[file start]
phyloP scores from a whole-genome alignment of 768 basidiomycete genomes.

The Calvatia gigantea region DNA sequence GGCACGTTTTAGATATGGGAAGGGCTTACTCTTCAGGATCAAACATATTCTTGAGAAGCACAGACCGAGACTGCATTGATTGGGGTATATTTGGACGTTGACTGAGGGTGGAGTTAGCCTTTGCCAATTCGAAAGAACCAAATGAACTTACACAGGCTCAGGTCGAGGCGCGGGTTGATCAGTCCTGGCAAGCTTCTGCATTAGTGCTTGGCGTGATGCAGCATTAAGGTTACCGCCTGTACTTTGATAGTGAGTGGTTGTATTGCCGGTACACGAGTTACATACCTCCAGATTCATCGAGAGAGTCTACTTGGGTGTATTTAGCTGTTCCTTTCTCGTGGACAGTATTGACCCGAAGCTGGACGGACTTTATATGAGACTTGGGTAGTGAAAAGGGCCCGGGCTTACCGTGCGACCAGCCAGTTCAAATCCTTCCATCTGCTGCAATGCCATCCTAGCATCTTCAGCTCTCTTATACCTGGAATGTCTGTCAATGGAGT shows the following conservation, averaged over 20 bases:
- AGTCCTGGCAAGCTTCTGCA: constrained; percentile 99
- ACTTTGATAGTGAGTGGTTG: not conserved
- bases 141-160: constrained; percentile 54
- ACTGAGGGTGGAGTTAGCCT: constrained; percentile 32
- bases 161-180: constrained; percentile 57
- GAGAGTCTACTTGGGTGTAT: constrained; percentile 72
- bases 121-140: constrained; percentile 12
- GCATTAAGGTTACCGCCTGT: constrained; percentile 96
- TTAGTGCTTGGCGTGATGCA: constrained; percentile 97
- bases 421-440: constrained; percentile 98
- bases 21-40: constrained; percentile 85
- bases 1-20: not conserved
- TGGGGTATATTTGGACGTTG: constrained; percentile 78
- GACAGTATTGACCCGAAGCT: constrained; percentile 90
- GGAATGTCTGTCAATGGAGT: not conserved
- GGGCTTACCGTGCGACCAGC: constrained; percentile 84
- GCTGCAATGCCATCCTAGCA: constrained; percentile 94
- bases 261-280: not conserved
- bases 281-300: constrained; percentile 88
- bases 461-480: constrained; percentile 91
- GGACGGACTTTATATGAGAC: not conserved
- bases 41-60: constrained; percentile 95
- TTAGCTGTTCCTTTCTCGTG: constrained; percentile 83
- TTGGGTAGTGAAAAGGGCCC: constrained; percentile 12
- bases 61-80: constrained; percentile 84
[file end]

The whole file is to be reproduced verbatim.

phyloP scores from a whole-genome alignment of 768 basidiomycete genomes.

The Calvatia gigantea region DNA sequence GGCACGTTTTAGATATGGGAAGGGCTTACTCTTCAGGATCAAACATATTCTTGAGAAGCACAGACCGAGACTGCATTGATTGGGGTATATTTGGACGTTGACTGAGGGTGGAGTTAGCCTTTGCCAATTCGAAAGAACCAAATGAACTTACACAGGCTCAGGTCGAGGCGCGGGTTGATCAGTCCTGGCAAGCTTCTGCATTAGTGCTTGGCGTGATGCAGCATTAAGGTTACCGCCTGTACTTTGATAGTGAGTGGTTGTATTGCCGGTACACGAGTTACATACCTCCAGATTCATCGAGAGAGTCTACTTGGGTGTATTTAGCTGTTCCTTTCTCGTGGACAGTATTGACCCGAAGCTGGACGGACTTTATATGAGACTTGGGTAGTGAAAAGGGCCCGGGCTTACCGTGCGACCAGCCAGTTCAAATCCTTCCATCTGCTGCAATGCCATCCTAGCATCTTCAGCTCTCTTATACCTGGAATGTCTGTCAATGGAGT shows the following conservation, averaged over 20 bases:
- AGTCCTGGCAAGCTTCTGCA: constrained; percentile 99
- ACTTTGATAGTGAGTGGTTG: not conserved
- bases 141-160: constrained; percentile 54
- ACTGAGGGTGGAGTTAGCCT: constrained; percentile 32
- bases 161-180: constrained; percentile 57
- GAGAGTCTACTTGGGTGTAT: constrained; percentile 72
- bases 121-140: constrained; percentile 12
- GCATTAAGGTTACCGCCTGT: constrained; percentile 96
- TTAGTGCTTGGCGTGATGCA: constrained; percentile 97
- bases 421-440: constrained; percentile 98
- bases 21-40: constrained; percentile 85
- bases 1-20: not conserved
- TGGGGTATATTTGGACGTTG: constrained; percentile 78
- GACAGTATTGACCCGAAGCT: constrained; percentile 90
- GGAATGTCTGTCAATGGAGT: not conserved
- GGGCTTACCGTGCGACCAGC: constrained; percentile 84
- GCTGCAATGCCATCCTAGCA: constrained; percentile 94
- bases 261-280: not conserved
- bases 281-300: constrained; percentile 88
- bases 461-480: constrained; percentile 91
- GGACGGACTTTATATGAGAC: not conserved
- bases 41-60: constrained; percentile 95
- TTAGCTGTTCCTTTCTCGTG: constrained; percentile 83
- TTGGGTAGTGAAAAGGGCCC: constrained; percentile 12
- bases 61-80: constrained; percentile 84